10+ Bank Reconciliation Item Lists

Today, you’ll learn about bank reconciliation item lists.

Here are the lists of bank reconciliation items:

1. Unadjusted Balances

The highlighted amount is the unadjusted balance of the bank reconciliation statement.

It represents the bank and book balances before any reconciliation takes place.

2. Deposits in Transit

Deposits in transit are cash sent to the bank but have not yet cleared in a bank.

For whatever reason, the bank has not yet recognized the deposit of the bank reconciliation cut-off date.

The timing difference of deposits is a crucial factor in this case.

For instance, collections at month-end are usually the major culprits often deposited in the ensuing months.

3. Outstanding Checks

Outstanding checks are checks you’ve written but have not yet been presented for payment by the payees.

These checks are deducted from your cash book balance because they haven’t reduced your bank account balance yet.

4. Bank Fees and Charges

Bank charges are expenses deducted by the bank for services like maintenance fees, overdraft charges, or wire transfer fees.

These reduce your bank balance and may not be immediately recorded in your cash book.

5. Interest Earned

Interest earned is the income you receive from your bank account, such as savings account interest.

This income is added to your cash book balance as it increases your funds.

6. Interest Charges

Interest charges are fees your bank deducts for loans, credit card balances, or overdrafts.

These charges decrease your bank balance and may not be immediately recorded in your cash book.

7. Direct Debits and Automatic Withdrawals

These are recurring deductions authorized by you, such as mortgage payments, insurance premiums, or subscription fees. They decrease your bank balance and are usually recorded in your cash book when they occur.

8. Credit Card Payments

If you make payments on your credit card from your bank account, these payments are deducted from your bank balance.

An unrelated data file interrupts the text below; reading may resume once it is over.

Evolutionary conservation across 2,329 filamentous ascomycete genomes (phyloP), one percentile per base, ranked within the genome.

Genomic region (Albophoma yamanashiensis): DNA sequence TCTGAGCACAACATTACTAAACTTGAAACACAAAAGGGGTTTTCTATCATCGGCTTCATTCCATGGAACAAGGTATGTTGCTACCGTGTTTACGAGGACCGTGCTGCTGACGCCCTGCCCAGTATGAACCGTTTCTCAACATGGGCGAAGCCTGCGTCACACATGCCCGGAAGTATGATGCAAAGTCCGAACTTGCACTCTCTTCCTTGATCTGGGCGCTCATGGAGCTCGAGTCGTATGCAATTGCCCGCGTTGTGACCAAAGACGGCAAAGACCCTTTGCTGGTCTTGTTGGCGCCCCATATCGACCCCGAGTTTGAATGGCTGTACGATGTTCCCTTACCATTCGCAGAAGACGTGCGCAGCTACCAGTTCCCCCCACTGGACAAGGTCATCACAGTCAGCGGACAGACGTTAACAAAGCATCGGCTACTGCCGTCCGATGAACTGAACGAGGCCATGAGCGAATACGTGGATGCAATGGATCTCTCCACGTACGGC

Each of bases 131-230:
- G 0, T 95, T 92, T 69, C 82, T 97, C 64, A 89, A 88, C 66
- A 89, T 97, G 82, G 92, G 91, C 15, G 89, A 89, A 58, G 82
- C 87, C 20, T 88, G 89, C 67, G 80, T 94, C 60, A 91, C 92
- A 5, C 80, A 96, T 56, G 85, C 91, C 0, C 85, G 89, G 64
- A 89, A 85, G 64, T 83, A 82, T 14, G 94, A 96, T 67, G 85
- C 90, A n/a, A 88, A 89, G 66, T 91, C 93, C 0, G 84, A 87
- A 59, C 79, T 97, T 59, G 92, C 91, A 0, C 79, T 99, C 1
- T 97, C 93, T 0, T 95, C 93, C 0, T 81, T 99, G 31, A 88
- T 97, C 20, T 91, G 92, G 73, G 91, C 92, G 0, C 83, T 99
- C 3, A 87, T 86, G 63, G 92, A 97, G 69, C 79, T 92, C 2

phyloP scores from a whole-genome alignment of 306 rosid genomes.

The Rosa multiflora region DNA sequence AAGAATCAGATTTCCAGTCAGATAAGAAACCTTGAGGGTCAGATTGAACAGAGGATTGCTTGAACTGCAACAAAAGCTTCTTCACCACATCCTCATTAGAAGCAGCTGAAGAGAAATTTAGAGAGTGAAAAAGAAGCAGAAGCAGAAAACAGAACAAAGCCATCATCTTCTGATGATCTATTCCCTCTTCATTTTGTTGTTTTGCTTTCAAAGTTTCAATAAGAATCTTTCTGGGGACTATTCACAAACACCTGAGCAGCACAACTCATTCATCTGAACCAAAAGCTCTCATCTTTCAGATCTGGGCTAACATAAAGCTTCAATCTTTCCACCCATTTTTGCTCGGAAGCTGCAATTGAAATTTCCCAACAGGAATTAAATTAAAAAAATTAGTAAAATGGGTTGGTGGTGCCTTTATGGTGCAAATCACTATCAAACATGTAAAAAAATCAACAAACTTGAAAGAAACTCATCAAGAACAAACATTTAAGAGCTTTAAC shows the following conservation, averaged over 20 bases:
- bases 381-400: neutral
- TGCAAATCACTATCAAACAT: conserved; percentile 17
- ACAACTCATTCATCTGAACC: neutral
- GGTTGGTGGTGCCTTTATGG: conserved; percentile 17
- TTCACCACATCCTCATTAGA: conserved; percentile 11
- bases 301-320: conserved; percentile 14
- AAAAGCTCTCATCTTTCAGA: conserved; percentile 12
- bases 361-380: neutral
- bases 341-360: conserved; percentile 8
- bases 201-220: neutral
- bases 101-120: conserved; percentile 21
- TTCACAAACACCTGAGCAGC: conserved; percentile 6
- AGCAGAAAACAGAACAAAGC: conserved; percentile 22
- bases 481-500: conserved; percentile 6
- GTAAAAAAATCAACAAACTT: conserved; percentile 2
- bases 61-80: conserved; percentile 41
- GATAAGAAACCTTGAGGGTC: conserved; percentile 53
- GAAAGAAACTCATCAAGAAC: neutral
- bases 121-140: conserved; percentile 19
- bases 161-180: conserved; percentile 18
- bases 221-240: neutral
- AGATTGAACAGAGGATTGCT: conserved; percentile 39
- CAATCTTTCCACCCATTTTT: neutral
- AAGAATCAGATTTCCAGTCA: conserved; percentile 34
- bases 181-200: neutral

They might not be immediately recorded in your cash book.

9. Bank Errors

Sometimes, the bank may make errors in processing transactions.

These could include incorrect amounts deducted or deposited, which can lead to discrepancies.

10. Cleared Checks

Cleared checks are checks that you’ve written and have been processed by the bank.

They reduce your bank balance and should match the entries in your cash book.

11. ATM Withdrawals

Withdrawals made from ATMs or at the bank’s counter reduce your bank balance.

These transactions should be recorded in your cash book promptly.

12. Electronic Transfers

Electronic transfers, including online bill payments or fund transfers, can affect both your bank balance and cash book.

Ensure they are accurately recorded in both places.

13. NSF Checks (Non-Sufficient Funds)

If a check you’ve received bounces due to insufficient funds, it will affect your bank balance when it’s returned unpaid.

You may need to adjust your cash book to account for this.

14. Reversals and Adjustments

Reversals and adjustments can occur due to errors or disputes with transactions.

They involve reversing or correcting previously recorded transactions to align your records with the bank statement.

15. Unexplained Differences

Sometimes, discrepancies arise that are not immediately identifiable.

Unexplained differences may occur due to missing or undocumented transactions, bank errors, or discrepancies in recording.

16. Closing Balance

The closing balance is the balance in your cash book at the end of the reconciliation process.

It represents the adjusted cash book balance after accounting for all reconciling items.

Jason John Wethe
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